Cullen also used a lot of lyricism in his poetry to express his emotions. In his scholarly book of 1937, Negro Poetry and Drama, Sterling A. Brown, whose poems and essays continue to exert formidable influence on the black American culture, remarked that Countee Cullen's poetry is "the most polished lyricism of modern Negro Poetry." "Yet Do I Marvel," displays the poet during one of his most intensely lyrical, personal moments (Shields 905). There is certain simplicity in the lyricism of Cullen, showing his indebtedness to William Wordsworth's "language of the common man." Darwin Turner has commented that "Heritage" concerns the lyric cry of a civilized mind which cannot silence the memories of Africa that thrill the blood, of a heart which responds to rain (Shackleford 1014). Many of Cullen's most conventional lyrics also ta...
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...r," Cullen describes the relationship a boy had with his parents and how they degraded him, not realizing their own faults. In another poem, "Saturday's Child," the tone is sad but serious as well. It's about a child who is born into poverty and how he contrasts his life with a person who has grown up with nice things. The poem "Loss of Love," has a serious tone because it conveys the feelings that you get when you've lost a loved one. It goes into elaboration of how different his life is without his true love. The solemn and serious tones in Cullen's literature help the reader feel the emotion of the situation being presented.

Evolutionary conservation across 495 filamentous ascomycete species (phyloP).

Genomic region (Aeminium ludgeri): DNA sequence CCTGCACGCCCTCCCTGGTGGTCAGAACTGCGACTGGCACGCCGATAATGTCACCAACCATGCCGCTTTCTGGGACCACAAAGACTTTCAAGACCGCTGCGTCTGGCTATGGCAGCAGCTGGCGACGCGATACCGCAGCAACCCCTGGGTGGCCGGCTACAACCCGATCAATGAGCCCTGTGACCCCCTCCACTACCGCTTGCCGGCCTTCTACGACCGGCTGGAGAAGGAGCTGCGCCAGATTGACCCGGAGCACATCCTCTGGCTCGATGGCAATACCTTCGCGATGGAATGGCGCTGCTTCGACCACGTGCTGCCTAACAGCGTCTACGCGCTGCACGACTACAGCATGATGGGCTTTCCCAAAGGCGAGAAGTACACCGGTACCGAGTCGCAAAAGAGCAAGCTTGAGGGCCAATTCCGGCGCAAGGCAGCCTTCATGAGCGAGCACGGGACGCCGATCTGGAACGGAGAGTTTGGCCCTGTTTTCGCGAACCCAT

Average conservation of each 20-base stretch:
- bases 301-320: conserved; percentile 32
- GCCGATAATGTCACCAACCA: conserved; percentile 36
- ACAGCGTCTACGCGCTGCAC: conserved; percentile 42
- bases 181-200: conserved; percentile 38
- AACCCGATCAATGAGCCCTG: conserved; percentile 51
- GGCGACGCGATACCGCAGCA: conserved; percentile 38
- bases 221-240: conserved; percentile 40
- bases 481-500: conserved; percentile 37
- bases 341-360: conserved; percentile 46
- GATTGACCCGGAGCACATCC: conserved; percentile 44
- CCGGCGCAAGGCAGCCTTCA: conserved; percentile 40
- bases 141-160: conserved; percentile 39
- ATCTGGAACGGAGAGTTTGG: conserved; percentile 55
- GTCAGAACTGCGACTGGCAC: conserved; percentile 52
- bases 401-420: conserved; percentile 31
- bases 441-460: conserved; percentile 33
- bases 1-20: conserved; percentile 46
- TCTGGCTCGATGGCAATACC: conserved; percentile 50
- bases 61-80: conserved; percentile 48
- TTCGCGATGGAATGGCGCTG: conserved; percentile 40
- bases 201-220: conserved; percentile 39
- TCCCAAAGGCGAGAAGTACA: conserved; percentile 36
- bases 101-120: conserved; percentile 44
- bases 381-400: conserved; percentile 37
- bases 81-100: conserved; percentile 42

Countee Cullen was an excellent poet who deserves merit and honor for his great writings during the Harlem Renaissance. His poetry incorporates classicism and English Romanticism to affirm his black heritage and the black American experience.
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